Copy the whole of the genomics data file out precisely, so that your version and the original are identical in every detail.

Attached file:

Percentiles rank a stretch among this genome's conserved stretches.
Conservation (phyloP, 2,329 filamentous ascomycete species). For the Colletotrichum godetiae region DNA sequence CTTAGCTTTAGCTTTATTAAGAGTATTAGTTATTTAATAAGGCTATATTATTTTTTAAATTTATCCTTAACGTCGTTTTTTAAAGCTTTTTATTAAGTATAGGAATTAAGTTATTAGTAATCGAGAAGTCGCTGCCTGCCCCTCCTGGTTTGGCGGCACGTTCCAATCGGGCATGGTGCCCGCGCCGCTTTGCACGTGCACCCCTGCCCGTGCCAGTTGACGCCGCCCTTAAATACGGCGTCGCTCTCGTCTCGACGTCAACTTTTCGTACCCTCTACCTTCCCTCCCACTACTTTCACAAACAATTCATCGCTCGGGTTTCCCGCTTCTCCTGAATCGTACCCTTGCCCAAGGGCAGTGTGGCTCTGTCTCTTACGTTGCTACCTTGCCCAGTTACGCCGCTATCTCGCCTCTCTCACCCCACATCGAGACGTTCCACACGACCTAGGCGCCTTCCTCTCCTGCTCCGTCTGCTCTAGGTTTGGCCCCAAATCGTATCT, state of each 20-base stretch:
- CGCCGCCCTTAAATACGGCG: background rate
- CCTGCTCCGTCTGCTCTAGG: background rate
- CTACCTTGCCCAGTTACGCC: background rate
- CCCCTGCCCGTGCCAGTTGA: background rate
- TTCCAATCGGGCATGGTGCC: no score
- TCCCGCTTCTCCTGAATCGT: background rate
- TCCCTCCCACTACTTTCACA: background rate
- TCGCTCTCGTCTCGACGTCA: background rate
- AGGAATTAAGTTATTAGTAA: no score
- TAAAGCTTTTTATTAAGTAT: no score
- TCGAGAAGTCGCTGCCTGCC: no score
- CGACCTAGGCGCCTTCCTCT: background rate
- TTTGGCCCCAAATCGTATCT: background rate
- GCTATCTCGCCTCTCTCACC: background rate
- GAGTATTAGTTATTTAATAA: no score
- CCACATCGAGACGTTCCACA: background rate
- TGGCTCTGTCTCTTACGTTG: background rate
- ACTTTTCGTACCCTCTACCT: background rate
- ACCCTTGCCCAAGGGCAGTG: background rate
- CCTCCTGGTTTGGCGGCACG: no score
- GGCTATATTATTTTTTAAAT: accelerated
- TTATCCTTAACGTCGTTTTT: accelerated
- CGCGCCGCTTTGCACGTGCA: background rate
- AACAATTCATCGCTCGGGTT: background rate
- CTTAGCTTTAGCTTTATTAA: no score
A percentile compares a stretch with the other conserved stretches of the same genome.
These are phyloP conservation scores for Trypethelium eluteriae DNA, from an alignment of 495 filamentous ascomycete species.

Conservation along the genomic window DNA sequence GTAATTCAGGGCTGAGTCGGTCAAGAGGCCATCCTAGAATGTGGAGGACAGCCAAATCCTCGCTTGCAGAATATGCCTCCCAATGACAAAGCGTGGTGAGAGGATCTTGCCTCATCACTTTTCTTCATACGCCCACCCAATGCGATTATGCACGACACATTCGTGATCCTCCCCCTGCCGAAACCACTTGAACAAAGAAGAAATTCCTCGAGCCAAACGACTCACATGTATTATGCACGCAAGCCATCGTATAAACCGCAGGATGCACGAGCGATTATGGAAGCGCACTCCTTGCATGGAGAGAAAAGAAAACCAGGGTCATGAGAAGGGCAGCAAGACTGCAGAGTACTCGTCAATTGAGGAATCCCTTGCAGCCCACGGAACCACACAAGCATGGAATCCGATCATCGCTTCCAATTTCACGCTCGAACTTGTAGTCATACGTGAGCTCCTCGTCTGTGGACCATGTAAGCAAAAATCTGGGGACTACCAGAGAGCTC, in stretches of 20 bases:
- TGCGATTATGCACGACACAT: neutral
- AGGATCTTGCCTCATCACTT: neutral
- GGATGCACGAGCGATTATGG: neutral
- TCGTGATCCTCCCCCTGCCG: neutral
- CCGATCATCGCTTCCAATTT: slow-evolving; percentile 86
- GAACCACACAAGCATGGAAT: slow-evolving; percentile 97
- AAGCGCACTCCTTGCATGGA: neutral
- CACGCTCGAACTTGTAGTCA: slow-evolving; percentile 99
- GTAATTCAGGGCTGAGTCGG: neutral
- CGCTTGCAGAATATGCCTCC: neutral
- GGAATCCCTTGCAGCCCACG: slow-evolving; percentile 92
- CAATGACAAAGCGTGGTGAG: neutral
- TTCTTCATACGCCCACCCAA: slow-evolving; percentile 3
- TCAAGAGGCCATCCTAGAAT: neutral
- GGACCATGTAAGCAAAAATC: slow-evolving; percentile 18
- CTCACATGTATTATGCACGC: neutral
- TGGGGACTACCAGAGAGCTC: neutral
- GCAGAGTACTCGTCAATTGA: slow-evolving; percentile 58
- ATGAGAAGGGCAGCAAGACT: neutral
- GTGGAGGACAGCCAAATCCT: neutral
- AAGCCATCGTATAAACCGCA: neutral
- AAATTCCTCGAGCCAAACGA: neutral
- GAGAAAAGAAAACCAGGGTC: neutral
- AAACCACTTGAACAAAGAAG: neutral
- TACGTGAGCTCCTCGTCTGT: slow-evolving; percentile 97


Percentiles rank a stretch among this genome's conserved stretches.
Conservation (phyloP, 2,329 filamentous ascomycete species). For the Colletotrichum godetiae region DNA sequence CTTAGCTTTAGCTTTATTAAGAGTATTAGTTATTTAATAAGGCTATATTATTTTTTAAATTTATCCTTAACGTCGTTTTTTAAAGCTTTTTATTAAGTATAGGAATTAAGTTATTAGTAATCGAGAAGTCGCTGCCTGCCCCTCCTGGTTTGGCGGCACGTTCCAATCGGGCATGGTGCCCGCGCCGCTTTGCACGTGCACCCCTGCCCGTGCCAGTTGACGCCGCCCTTAAATACGGCGTCGCTCTCGTCTCGACGTCAACTTTTCGTACCCTCTACCTTCCCTCCCACTACTTTCACAAACAATTCATCGCTCGGGTTTCCCGCTTCTCCTGAATCGTACCCTTGCCCAAGGGCAGTGTGGCTCTGTCTCTTACGTTGCTACCTTGCCCAGTTACGCCGCTATCTCGCCTCTCTCACCCCACATCGAGACGTTCCACACGACCTAGGCGCCTTCCTCTCCTGCTCCGTCTGCTCTAGGTTTGGCCCCAAATCGTATCT, state of each 20-base stretch:
- CGCCGCCCTTAAATACGGCG: background rate
- CCTGCTCCGTCTGCTCTAGG: background rate
- CTACCTTGCCCAGTTACGCC: background rate
- CCCCTGCCCGTGCCAGTTGA: background rate
- TTCCAATCGGGCATGGTGCC: no score
- TCCCGCTTCTCCTGAATCGT: background rate
- TCCCTCCCACTACTTTCACA: background rate
- TCGCTCTCGTCTCGACGTCA: background rate
- AGGAATTAAGTTATTAGTAA: no score
- TAAAGCTTTTTATTAAGTAT: no score
- TCGAGAAGTCGCTGCCTGCC: no score
- CGACCTAGGCGCCTTCCTCT: background rate
- TTTGGCCCCAAATCGTATCT: background rate
- GCTATCTCGCCTCTCTCACC: background rate
- GAGTATTAGTTATTTAATAA: no score
- CCACATCGAGACGTTCCACA: background rate
- TGGCTCTGTCTCTTACGTTG: background rate
- ACTTTTCGTACCCTCTACCT: background rate
- ACCCTTGCCCAAGGGCAGTG: background rate
- CCTCCTGGTTTGGCGGCACG: no score
- GGCTATATTATTTTTTAAAT: accelerated
- TTATCCTTAACGTCGTTTTT: accelerated
- CGCGCCGCTTTGCACGTGCA: background rate
- AACAATTCATCGCTCGGGTT: background rate
- CTTAGCTTTAGCTTTATTAA: no score
A percentile compares a stretch with the other conserved stretches of the same genome.
These are phyloP conservation scores for Trypethelium eluteriae DNA, from an alignment of 495 filamentous ascomycete species.

Conservation along the genomic window DNA sequence GTAATTCAGGGCTGAGTCGGTCAAGAGGCCATCCTAGAATGTGGAGGACAGCCAAATCCTCGCTTGCAGAATATGCCTCCCAATGACAAAGCGTGGTGAGAGGATCTTGCCTCATCACTTTTCTTCATACGCCCACCCAATGCGATTATGCACGACACATTCGTGATCCTCCCCCTGCCGAAACCACTTGAACAAAGAAGAAATTCCTCGAGCCAAACGACTCACATGTATTATGCACGCAAGCCATCGTATAAACCGCAGGATGCACGAGCGATTATGGAAGCGCACTCCTTGCATGGAGAGAAAAGAAAACCAGGGTCATGAGAAGGGCAGCAAGACTGCAGAGTACTCGTCAATTGAGGAATCCCTTGCAGCCCACGGAACCACACAAGCATGGAATCCGATCATCGCTTCCAATTTCACGCTCGAACTTGTAGTCATACGTGAGCTCCTCGTCTGTGGACCATGTAAGCAAAAATCTGGGGACTACCAGAGAGCTC, in stretches of 20 bases:
- TGCGATTATGCACGACACAT: neutral
- AGGATCTTGCCTCATCACTT: neutral
- GGATGCACGAGCGATTATGG: neutral
- TCGTGATCCTCCCCCTGCCG: neutral
- CCGATCATCGCTTCCAATTT: slow-evolving; percentile 86
- GAACCACACAAGCATGGAAT: slow-evolving; percentile 97
- AAGCGCACTCCTTGCATGGA: neutral
- CACGCTCGAACTTGTAGTCA: slow-evolving; percentile 99
- GTAATTCAGGGCTGAGTCGG: neutral
- CGCTTGCAGAATATGCCTCC: neutral
- GGAATCCCTTGCAGCCCACG: slow-evolving; percentile 92
- CAATGACAAAGCGTGGTGAG: neutral
- TTCTTCATACGCCCACCCAA: slow-evolving; percentile 3
- TCAAGAGGCCATCCTAGAAT: neutral
- GGACCATGTAAGCAAAAATC: slow-evolving; percentile 18
- CTCACATGTATTATGCACGC: neutral
- TGGGGACTACCAGAGAGCTC: neutral
- GCAGAGTACTCGTCAATTGA: slow-evolving; percentile 58
- ATGAGAAGGGCAGCAAGACT: neutral
- GTGGAGGACAGCCAAATCCT: neutral
- AAGCCATCGTATAAACCGCA: neutral
- AAATTCCTCGAGCCAAACGA: neutral
- GAGAAAAGAAAACCAGGGTC: neutral
- AAACCACTTGAACAAAGAAG: neutral
- TACGTGAGCTCCTCGTCTGT: slow-evolving; percentile 97